mrhaki

Spocklight: Use Stub or Mock For Spring Component Using @SpringBean

When we write tests or specifications using Spock for our Spring Boot application, we might want to replace some Spring components with a stub or mock version. With the stub or mock version we can write expected outcomes and behaviour in our specifications. Since Spock 1.2 and the Spock Spring extension we can use the @SpringBean annotation to replace a Spring component with a stub or mock version. (This is quite similar as the @MockBean for Mockito mocks that is supported by Spring Boot). We only have to declare a variable in our...

mrhaki

Java Joy: Transform Elements In Stream Using a Collector

Using the Stream API and the map method we can transform elements in a stream to another object. Instead of using the map method we can also write a custom Collector and transform the elements when we use the collect method as terminal operation of the stream.First we have an example where we transform String value using the map method:package mrhaki; import java.util.List; import java.util.stream.Collectors; public class CollectorString { public static void main(String[] args) { final var items = List.of("JFall",...

mrhaki

Micronaut Mastery: Binding Request Parameters To POJO

Micronaut supports the RFC-6570 URI template specification to define URI variables in a path definition. The path definition can be a value of the @Controller annotation or any of the routing annotations for example @Get or @Post. We can define a path variable as {?binding*} to support binding of request parameters to all properties of an object type that is defined as method argument with the name binding. We can even use the Bean Validation API (JSR380) to validate the values of the request parameters if we add an implementation of this API...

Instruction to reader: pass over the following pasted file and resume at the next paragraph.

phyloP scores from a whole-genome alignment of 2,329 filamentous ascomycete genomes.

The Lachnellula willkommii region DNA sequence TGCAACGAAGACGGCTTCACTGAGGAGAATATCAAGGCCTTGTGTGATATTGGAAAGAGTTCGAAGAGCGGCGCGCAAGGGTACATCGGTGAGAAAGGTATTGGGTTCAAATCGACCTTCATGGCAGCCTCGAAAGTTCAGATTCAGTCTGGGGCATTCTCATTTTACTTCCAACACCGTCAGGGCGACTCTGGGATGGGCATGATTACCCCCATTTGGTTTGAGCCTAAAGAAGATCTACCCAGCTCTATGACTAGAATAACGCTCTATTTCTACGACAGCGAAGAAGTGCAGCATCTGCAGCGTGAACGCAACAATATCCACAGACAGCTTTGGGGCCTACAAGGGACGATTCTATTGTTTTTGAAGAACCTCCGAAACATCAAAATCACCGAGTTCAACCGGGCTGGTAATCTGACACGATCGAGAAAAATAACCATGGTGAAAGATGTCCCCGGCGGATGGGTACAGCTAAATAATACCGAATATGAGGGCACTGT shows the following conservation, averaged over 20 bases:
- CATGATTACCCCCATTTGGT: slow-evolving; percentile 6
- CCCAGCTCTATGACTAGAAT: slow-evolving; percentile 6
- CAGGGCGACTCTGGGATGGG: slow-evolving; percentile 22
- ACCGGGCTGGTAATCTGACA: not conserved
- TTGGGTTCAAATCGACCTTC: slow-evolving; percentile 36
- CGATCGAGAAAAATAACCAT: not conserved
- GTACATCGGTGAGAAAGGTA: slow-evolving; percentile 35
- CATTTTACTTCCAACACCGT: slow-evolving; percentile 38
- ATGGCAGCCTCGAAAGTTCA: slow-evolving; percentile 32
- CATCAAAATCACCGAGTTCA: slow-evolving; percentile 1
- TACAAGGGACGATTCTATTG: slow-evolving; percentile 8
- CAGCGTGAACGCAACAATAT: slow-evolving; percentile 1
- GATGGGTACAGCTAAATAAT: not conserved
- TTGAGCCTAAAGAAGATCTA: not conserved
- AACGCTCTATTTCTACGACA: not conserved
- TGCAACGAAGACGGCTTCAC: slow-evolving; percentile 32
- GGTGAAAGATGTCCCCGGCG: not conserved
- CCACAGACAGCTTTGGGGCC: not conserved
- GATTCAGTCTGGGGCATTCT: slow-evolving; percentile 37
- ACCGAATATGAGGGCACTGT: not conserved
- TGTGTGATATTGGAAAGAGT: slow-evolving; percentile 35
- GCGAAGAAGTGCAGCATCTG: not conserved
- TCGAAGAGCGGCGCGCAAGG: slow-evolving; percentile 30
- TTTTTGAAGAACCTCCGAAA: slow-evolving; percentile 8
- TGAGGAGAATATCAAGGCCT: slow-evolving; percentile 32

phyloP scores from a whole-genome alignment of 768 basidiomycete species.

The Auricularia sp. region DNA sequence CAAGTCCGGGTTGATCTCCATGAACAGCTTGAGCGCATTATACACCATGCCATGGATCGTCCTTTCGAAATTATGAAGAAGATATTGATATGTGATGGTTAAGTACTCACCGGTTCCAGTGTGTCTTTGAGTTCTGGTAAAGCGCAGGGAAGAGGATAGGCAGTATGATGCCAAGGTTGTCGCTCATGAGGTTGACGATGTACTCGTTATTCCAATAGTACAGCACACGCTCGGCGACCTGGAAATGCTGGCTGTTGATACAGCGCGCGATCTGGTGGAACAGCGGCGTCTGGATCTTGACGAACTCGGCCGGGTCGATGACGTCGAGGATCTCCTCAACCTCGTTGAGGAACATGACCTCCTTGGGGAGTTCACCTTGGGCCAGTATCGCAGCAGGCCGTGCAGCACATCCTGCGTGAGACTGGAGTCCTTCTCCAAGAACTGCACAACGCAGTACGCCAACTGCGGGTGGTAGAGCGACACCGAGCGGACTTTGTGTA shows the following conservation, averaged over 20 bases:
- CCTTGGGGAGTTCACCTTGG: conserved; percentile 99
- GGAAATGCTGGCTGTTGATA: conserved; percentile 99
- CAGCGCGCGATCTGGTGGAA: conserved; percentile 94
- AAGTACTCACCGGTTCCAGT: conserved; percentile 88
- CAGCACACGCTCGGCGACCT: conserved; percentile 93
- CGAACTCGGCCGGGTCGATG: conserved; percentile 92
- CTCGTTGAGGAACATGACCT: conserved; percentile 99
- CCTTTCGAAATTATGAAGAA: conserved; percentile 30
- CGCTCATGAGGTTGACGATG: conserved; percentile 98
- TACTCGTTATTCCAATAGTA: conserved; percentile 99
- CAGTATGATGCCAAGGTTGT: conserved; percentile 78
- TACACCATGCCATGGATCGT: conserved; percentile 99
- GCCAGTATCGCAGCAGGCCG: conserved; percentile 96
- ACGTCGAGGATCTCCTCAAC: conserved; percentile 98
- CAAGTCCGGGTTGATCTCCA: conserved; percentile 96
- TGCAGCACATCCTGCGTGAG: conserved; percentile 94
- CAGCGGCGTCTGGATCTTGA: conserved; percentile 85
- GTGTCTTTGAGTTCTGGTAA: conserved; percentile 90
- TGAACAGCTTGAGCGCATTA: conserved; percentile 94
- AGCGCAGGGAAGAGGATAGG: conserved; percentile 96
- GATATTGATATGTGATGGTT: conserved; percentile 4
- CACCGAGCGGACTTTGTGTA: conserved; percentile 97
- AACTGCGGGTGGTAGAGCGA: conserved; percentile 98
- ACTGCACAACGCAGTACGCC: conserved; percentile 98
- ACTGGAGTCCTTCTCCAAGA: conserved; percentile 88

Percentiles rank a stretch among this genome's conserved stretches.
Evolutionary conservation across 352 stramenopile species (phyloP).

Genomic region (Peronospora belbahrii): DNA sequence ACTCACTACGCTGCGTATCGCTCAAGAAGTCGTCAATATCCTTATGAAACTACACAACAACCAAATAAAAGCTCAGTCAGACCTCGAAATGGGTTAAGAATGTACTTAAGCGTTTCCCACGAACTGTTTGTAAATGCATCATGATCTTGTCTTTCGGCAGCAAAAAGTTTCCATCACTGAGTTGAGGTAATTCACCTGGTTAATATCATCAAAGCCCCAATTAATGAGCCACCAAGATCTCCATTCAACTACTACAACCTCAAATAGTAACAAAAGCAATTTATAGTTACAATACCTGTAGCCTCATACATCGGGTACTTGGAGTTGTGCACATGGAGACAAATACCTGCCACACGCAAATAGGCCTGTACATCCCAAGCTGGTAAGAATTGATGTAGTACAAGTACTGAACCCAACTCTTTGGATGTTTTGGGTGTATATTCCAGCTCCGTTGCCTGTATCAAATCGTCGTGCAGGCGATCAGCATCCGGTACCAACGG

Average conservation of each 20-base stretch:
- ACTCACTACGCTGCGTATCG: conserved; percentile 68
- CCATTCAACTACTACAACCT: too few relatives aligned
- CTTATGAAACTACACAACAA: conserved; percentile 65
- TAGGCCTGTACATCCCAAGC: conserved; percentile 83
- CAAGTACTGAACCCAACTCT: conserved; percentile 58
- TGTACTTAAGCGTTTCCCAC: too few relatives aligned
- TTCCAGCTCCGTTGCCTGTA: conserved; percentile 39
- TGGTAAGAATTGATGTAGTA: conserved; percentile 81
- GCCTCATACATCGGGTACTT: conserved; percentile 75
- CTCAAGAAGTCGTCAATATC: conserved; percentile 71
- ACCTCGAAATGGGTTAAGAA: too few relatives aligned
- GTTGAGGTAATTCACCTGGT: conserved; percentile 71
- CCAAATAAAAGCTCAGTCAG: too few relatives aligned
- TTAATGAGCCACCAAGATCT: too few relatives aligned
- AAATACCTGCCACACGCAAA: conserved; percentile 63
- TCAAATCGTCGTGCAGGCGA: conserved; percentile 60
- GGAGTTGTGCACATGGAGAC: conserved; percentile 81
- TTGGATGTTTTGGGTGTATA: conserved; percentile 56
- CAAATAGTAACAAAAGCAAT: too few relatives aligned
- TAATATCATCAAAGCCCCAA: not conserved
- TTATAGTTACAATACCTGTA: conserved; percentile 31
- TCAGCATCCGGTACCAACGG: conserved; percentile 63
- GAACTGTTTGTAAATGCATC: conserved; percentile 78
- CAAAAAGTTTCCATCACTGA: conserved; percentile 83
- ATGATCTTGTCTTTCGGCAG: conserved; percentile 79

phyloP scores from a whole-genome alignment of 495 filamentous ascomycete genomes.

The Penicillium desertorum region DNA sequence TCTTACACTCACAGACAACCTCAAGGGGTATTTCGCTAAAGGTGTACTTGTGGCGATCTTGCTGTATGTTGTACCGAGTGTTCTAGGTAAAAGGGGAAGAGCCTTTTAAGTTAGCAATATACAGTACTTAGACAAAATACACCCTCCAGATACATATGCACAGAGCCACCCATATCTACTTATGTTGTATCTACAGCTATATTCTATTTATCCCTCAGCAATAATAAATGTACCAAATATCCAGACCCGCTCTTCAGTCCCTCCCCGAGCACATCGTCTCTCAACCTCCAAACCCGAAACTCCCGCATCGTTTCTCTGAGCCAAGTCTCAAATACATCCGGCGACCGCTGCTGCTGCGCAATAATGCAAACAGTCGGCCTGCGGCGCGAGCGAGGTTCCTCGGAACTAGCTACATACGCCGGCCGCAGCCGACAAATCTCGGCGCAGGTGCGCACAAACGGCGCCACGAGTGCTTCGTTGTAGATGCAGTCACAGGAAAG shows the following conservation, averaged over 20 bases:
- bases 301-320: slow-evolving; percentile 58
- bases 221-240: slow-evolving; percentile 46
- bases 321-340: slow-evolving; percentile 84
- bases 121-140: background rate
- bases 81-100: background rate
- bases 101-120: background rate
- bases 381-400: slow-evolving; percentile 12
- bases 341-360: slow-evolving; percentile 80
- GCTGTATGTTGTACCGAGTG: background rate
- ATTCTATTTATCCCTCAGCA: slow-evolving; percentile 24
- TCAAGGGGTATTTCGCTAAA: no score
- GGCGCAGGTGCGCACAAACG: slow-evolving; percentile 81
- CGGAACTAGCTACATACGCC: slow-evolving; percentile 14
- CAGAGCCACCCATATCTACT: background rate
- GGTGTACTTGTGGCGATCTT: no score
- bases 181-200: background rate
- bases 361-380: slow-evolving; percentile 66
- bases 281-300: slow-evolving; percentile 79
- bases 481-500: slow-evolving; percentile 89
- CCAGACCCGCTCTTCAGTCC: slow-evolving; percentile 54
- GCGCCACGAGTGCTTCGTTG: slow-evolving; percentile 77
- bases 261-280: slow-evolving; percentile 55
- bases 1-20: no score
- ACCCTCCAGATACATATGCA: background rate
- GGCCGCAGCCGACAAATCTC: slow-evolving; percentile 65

mrhaki

Spring Sweets: Group Loggers With Logical Name

Spring Boot 2.1 introduced log groups. A log group is a logical name for one or more loggers. We can define log groups in our application configuration. Then we can set the log level for a group, so all loggers in the group will get the same log level. This can be very useful to change a log level for multiple loggers that belong together with one setting. Spring Boot already provides two log groups by default: web and sql. In the following list we see which loggers are part of the default log groups: web: org.springframework.core.codec,...

mrhaki

Gradle Goodness: Only Show All Tasks In A Group

To get an overview of all Gradle tasks in our project we need to run the tasks task. Since Gradle 5.1 we can use the --group option followed by a group name. Gradle will then show all tasks belonging to the group and not the other tasks in the project.Suppose we have a Gradle Java project and want to show the tasks that belong to the build group:$ gradle tasks --group build > Task :tasks ------------------------------------------------------------ Tasks runnable from root project -...

mrhaki

Gradle Goodness: Generate Javadoc In HTML5

Since Java 9 we can specify that the Javadoc output must be generated in HTML 5 instead of the default HTML 4. We need to pass the option -html5 to the javadoc tool. To do this in Gradle we must add the option to the javadoc task configuration. We use the addBooleanOption method of the options property that is part of the javadoc task. We set the argument to html5 and the value to true.In the following example we reconfigure the javadoc task to make sure the generated Javadoc output is in HTML 5:// File: build.gradle apply plugin:...